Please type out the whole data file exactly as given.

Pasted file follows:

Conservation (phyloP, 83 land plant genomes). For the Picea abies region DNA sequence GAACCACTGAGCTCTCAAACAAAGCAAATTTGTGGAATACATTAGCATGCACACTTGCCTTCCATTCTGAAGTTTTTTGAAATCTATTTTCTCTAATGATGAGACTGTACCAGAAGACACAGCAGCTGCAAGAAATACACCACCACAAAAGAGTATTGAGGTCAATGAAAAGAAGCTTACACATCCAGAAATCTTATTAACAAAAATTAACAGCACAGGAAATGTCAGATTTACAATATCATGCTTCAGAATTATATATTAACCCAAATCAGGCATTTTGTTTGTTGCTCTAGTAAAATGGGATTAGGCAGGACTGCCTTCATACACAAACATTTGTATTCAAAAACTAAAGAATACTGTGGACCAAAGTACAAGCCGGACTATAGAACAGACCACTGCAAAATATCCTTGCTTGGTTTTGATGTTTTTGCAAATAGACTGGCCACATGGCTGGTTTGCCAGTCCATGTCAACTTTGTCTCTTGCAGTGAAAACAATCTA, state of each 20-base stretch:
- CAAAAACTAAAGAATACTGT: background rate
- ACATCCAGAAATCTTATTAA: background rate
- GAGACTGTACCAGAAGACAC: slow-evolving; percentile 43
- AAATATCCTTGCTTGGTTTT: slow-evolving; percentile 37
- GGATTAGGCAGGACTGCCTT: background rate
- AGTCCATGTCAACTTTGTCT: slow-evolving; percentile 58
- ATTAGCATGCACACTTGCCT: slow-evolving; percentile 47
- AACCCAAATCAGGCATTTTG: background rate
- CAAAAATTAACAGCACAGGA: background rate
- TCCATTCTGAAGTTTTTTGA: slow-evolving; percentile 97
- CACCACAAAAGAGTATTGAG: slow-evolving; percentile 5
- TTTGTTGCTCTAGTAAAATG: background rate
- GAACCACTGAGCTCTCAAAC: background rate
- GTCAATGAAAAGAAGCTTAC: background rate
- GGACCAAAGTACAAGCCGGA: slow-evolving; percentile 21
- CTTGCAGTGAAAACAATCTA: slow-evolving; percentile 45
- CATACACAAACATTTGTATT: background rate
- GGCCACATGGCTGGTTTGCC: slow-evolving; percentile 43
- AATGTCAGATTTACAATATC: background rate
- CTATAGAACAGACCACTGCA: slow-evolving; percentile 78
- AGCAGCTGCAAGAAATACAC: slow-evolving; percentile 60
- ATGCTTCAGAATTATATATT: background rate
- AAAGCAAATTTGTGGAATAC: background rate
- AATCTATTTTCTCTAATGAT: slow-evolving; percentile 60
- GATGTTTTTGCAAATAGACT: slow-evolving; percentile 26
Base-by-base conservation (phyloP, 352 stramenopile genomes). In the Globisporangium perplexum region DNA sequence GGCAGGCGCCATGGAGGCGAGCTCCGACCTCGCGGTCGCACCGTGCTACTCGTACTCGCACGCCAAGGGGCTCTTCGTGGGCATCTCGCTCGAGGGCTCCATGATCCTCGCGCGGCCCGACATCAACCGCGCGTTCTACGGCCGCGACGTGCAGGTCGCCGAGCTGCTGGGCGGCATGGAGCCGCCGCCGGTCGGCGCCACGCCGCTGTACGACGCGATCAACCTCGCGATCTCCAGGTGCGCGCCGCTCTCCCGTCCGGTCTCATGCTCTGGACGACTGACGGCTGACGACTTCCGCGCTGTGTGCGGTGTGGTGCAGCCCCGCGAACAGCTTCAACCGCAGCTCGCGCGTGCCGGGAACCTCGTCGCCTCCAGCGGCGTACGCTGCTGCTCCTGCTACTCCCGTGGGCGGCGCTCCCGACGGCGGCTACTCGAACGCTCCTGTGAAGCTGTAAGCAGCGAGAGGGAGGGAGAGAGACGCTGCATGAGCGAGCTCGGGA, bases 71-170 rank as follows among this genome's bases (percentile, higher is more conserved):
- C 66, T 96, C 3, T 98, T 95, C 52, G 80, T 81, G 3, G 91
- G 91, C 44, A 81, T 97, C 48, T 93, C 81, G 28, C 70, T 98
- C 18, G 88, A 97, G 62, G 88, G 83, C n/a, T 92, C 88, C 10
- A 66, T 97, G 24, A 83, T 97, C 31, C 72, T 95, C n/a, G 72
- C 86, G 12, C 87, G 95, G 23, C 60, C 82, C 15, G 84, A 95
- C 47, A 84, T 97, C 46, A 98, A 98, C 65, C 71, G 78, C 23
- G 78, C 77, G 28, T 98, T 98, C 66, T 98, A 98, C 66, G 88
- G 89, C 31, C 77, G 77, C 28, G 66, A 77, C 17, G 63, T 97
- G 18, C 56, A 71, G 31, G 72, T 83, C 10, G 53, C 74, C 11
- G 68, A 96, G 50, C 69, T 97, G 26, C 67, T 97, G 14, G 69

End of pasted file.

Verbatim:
Conservation (phyloP, 83 land plant genomes). For the Picea abies region DNA sequence GAACCACTGAGCTCTCAAACAAAGCAAATTTGTGGAATACATTAGCATGCACACTTGCCTTCCATTCTGAAGTTTTTTGAAATCTATTTTCTCTAATGATGAGACTGTACCAGAAGACACAGCAGCTGCAAGAAATACACCACCACAAAAGAGTATTGAGGTCAATGAAAAGAAGCTTACACATCCAGAAATCTTATTAACAAAAATTAACAGCACAGGAAATGTCAGATTTACAATATCATGCTTCAGAATTATATATTAACCCAAATCAGGCATTTTGTTTGTTGCTCTAGTAAAATGGGATTAGGCAGGACTGCCTTCATACACAAACATTTGTATTCAAAAACTAAAGAATACTGTGGACCAAAGTACAAGCCGGACTATAGAACAGACCACTGCAAAATATCCTTGCTTGGTTTTGATGTTTTTGCAAATAGACTGGCCACATGGCTGGTTTGCCAGTCCATGTCAACTTTGTCTCTTGCAGTGAAAACAATCTA, state of each 20-base stretch:
- CAAAAACTAAAGAATACTGT: background rate
- ACATCCAGAAATCTTATTAA: background rate
- GAGACTGTACCAGAAGACAC: slow-evolving; percentile 43
- AAATATCCTTGCTTGGTTTT: slow-evolving; percentile 37
- GGATTAGGCAGGACTGCCTT: background rate
- AGTCCATGTCAACTTTGTCT: slow-evolving; percentile 58
- ATTAGCATGCACACTTGCCT: slow-evolving; percentile 47
- AACCCAAATCAGGCATTTTG: background rate
- CAAAAATTAACAGCACAGGA: background rate
- TCCATTCTGAAGTTTTTTGA: slow-evolving; percentile 97
- CACCACAAAAGAGTATTGAG: slow-evolving; percentile 5
- TTTGTTGCTCTAGTAAAATG: background rate
- GAACCACTGAGCTCTCAAAC: background rate
- GTCAATGAAAAGAAGCTTAC: background rate
- GGACCAAAGTACAAGCCGGA: slow-evolving; percentile 21
- CTTGCAGTGAAAACAATCTA: slow-evolving; percentile 45
- CATACACAAACATTTGTATT: background rate
- GGCCACATGGCTGGTTTGCC: slow-evolving; percentile 43
- AATGTCAGATTTACAATATC: background rate
- CTATAGAACAGACCACTGCA: slow-evolving; percentile 78
- AGCAGCTGCAAGAAATACAC: slow-evolving; percentile 60
- ATGCTTCAGAATTATATATT: background rate
- AAAGCAAATTTGTGGAATAC: background rate
- AATCTATTTTCTCTAATGAT: slow-evolving; percentile 60
- GATGTTTTTGCAAATAGACT: slow-evolving; percentile 26
Base-by-base conservation (phyloP, 352 stramenopile genomes). In the Globisporangium perplexum region DNA sequence GGCAGGCGCCATGGAGGCGAGCTCCGACCTCGCGGTCGCACCGTGCTACTCGTACTCGCACGCCAAGGGGCTCTTCGTGGGCATCTCGCTCGAGGGCTCCATGATCCTCGCGCGGCCCGACATCAACCGCGCGTTCTACGGCCGCGACGTGCAGGTCGCCGAGCTGCTGGGCGGCATGGAGCCGCCGCCGGTCGGCGCCACGCCGCTGTACGACGCGATCAACCTCGCGATCTCCAGGTGCGCGCCGCTCTCCCGTCCGGTCTCATGCTCTGGACGACTGACGGCTGACGACTTCCGCGCTGTGTGCGGTGTGGTGCAGCCCCGCGAACAGCTTCAACCGCAGCTCGCGCGTGCCGGGAACCTCGTCGCCTCCAGCGGCGTACGCTGCTGCTCCTGCTACTCCCGTGGGCGGCGCTCCCGACGGCGGCTACTCGAACGCTCCTGTGAAGCTGTAAGCAGCGAGAGGGAGGGAGAGAGACGCTGCATGAGCGAGCTCGGGA, bases 71-170 rank as follows among this genome's bases (percentile, higher is more conserved):
- C 66, T 96, C 3, T 98, T 95, C 52, G 80, T 81, G 3, G 91
- G 91, C 44, A 81, T 97, C 48, T 93, C 81, G 28, C 70, T 98
- C 18, G 88, A 97, G 62, G 88, G 83, C n/a, T 92, C 88, C 10
- A 66, T 97, G 24, A 83, T 97, C 31, C 72, T 95, C n/a, G 72
- C 86, G 12, C 87, G 95, G 23, C 60, C 82, C 15, G 84, A 95
- C 47, A 84, T 97, C 46, A 98, A 98, C 65, C 71, G 78, C 23
- G 78, C 77, G 28, T 98, T 98, C 66, T 98, A 98, C 66, G 88
- G 89, C 31, C 77, G 77, C 28, G 66, A 77, C 17, G 63, T 97
- G 18, C 56, A 71, G 31, G 72, T 83, C 10, G 53, C 74, C 11
- G 68, A 96, G 50, C 69, T 97, G 26, C 67, T 97, G 14, G 69